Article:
Now, with the release of PicoBoot by [webhdx], we suspect the GameCube is about to gain a whole new generation of fans. With just a Raspberry Pi Pico, some jumper wires, and a widely available third-party SD card adapter, this open source project bypasses the console’s original BIOS so it can boot directly into whatever homebrew application the user selects. With how cheap and easy to perform this modification is, we wouldn’t be surprised if it kicked off something of a renaissance for GameCube homebrew development.
In the video after the break, [Tito] of Macho Nacho Productionsprovides a rundown of this new project, including a fantastic step-by-step installation guide that covers everything from soldering the jumper wires to the console’s motherboard to getting the firmware installed on the Pico. He then demonstrates booting the console into various community developed front-ends and tools, showing just how versatile the modification is. While some will see this as little more than an easier way to run bootleg games, we can’t help but be excited about what the future holds now that getting your own code to run on the system is so easy.
Alright, maybe it’s not so easy. To solder on the five wires that will eventually snake their way to the GPIO pins of the Pi Pico, you’ll need to strip the console all the way down to the main board. That wouldn’t be too bad itself, but unfortunately to reach two of the connections you’ll need to remove the system’s massive heatsink — which means you’ll need to clean up the old sticky thermal pads and apply new ones if you don’t want your GameCube to turn into a GameCrisp. It’s nothing that would scare off the average Hackaday reader, but it might give pause to those less handy with an iron.
The release of PicoBoot comes hot on the heels of the revelation that the Raspberry Pi Pico can be used not only as an N64 flash cart but as a supercharged PlayStation Memory Card. These projects would all be significantly improved with a custom RP2040 board, and no doubt that’s the direction they’ll eventually head, but it’s hard not to be impressed by what the low-cost microcontroller development board is capable of in its native form. Especially now that it comes in WiFi flavor.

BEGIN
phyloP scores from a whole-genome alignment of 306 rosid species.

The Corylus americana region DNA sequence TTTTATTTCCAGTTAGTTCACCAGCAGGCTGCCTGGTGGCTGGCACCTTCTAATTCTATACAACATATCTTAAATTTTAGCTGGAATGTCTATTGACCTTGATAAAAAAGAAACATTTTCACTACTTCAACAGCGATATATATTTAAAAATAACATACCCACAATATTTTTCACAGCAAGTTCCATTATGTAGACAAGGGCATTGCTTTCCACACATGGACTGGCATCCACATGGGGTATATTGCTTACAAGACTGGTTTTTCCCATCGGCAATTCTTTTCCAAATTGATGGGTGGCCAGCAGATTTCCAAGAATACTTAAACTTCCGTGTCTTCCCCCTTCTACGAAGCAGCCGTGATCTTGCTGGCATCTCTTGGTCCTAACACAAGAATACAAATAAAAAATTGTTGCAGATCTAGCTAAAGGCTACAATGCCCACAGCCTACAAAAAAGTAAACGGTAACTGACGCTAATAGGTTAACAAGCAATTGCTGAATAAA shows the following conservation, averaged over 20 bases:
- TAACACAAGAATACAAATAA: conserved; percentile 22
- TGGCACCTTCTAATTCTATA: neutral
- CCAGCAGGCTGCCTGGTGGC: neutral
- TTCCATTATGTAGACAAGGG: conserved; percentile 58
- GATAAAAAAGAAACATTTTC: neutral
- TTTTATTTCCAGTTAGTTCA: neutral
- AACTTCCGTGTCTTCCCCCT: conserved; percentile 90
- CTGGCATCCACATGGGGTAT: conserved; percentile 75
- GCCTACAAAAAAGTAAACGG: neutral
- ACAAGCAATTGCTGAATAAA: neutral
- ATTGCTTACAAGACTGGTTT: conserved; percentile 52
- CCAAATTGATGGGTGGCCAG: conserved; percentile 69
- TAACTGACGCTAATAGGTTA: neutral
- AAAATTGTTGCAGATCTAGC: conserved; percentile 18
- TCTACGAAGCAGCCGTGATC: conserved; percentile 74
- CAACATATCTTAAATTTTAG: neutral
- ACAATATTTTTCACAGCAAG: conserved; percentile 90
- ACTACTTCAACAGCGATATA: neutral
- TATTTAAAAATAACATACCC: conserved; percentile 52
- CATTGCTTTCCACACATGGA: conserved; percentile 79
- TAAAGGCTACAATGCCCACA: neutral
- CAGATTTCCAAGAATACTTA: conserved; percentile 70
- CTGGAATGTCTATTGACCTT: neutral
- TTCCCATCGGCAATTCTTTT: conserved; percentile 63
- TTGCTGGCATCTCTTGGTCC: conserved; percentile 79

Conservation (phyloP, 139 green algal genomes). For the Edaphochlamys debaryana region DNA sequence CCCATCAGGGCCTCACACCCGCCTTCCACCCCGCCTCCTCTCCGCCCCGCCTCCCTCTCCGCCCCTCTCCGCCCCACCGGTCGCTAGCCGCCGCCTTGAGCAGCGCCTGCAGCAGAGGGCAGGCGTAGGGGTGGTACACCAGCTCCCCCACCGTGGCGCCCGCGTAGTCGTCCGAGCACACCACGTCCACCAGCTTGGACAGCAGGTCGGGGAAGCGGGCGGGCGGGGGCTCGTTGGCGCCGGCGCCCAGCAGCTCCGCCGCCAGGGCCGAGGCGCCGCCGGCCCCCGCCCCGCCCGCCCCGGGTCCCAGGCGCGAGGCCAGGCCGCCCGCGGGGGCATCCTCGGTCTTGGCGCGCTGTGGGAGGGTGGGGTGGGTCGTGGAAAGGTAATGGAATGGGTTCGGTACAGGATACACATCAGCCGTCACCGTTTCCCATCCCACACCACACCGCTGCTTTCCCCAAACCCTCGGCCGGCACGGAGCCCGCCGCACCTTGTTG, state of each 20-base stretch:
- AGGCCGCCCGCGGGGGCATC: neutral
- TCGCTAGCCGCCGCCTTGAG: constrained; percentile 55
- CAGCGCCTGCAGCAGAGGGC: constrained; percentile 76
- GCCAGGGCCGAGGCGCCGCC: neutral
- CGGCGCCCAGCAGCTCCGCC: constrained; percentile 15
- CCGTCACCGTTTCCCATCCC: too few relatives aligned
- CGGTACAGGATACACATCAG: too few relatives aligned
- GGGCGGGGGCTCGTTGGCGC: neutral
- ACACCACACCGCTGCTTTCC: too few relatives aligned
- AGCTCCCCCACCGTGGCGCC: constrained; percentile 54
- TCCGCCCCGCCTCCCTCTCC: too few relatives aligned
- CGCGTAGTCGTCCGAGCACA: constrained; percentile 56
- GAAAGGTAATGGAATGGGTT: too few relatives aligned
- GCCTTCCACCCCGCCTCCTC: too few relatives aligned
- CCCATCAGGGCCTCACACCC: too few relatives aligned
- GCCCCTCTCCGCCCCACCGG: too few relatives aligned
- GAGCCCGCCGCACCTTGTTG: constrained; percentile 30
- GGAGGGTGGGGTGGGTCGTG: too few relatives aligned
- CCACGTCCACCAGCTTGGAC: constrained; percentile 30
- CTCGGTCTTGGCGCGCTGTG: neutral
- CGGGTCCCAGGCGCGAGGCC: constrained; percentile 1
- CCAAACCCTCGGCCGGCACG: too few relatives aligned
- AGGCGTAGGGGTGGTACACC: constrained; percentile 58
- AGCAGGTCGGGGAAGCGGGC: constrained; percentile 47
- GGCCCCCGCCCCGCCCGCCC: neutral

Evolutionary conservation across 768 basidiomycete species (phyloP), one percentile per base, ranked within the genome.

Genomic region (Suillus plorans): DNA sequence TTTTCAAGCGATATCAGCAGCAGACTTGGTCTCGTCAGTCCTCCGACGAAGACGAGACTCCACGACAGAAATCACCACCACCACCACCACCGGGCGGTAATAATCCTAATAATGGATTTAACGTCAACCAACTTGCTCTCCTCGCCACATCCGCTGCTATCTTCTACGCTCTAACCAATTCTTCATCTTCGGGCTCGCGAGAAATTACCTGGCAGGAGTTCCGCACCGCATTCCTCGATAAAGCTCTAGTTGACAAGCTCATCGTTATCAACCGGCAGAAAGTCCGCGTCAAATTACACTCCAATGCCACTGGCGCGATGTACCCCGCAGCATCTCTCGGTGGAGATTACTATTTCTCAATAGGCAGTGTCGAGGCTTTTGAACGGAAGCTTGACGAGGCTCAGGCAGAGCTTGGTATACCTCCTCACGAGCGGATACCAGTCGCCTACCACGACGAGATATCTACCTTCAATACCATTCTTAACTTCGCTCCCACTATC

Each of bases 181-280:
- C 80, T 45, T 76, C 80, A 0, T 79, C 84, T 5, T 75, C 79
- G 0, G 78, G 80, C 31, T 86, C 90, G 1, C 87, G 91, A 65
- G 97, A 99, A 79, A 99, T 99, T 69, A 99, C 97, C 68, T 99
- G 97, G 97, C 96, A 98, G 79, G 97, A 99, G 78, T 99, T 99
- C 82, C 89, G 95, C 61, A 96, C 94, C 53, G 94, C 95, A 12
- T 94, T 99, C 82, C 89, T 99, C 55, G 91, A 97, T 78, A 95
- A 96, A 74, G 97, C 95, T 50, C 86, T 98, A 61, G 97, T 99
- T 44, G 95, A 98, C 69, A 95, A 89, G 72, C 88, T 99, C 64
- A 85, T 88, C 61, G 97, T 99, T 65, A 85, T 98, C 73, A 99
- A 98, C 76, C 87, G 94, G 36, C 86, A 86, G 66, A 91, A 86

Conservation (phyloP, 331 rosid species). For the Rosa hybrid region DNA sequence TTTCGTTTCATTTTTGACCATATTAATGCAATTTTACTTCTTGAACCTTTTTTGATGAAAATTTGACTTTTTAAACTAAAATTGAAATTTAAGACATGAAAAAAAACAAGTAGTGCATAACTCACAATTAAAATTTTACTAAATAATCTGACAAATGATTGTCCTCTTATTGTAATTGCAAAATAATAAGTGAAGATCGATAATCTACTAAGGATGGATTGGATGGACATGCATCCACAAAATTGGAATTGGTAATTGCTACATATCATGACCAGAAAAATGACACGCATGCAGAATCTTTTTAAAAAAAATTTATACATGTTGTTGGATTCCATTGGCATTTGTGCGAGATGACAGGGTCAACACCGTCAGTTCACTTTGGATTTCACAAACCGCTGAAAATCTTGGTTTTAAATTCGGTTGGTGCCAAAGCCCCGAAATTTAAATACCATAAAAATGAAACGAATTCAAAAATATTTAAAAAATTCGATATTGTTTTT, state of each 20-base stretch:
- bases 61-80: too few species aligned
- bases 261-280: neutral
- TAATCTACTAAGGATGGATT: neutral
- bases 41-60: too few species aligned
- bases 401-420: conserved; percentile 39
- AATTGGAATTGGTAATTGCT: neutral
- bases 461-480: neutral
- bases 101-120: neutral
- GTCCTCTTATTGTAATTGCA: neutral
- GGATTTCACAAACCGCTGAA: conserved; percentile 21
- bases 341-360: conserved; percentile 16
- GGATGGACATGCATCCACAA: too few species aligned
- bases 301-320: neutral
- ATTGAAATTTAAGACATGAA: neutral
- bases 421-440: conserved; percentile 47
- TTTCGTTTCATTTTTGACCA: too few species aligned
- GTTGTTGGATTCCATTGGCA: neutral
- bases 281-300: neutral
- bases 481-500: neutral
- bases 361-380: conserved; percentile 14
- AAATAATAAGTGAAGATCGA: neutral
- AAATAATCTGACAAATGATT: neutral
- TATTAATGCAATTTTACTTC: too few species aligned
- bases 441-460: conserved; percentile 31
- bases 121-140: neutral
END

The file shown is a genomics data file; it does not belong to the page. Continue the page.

Good news for fans of PlayStation Vita — a new project from [Sergi “xerpi” Granell] allows users to run software written for Sony’s erstwhile handheld system on Nintendo’s latest money printing machine, the Switch. To be clear, there’s a very long road ahead before the vita2hos project is able to run commercial games (if ever). But it’s already able to run simple CPU-rendered Vita homebrew binaries on the Switch, demonstrating the concept is sound.
On a technical level, vita2hos is not unlike WINE, which enables POSIX-compliant operating systems such as Linux, Mac OS, and BSD to run Windows programs so long as they use the same processor architecture. Since the Switch’s ARM v8 processor is capable of executing code compiled for the Vita’s ARM v7 while running in 32-bit compatibility mode, there’s no emulation necessary. The project simply needs to provide the running program with work-alike routines fast enough, and nobody is the wiser. Of course, that’s a lot easier said than done.
According to the project page, the big hurdle right now is 3D graphics support. As you could imagine, many Vita games would have been pushing the system’s graphical hardware to the limit, making it exceptionally difficult to catch all the little edge cases that will undoubtedly come up when and if the project expands to support commercial titles. But for homebrew Vita games and utilities that may not even utilize the system’s 3D hardware, adding compatibility will be much easier. For instance, it’s already able to run [xerpi]’s own CHIP-8 emulator.
[xerpi] provides instructions on how to install vita2hos and the Vita executable to be tested onto an already hacked Nintendo Switch should you want to give it a shot. But unless you’ve got experience developing for the Vita or Switch and are willing to lend a hand, you might want to sit this one out until things mature a bit.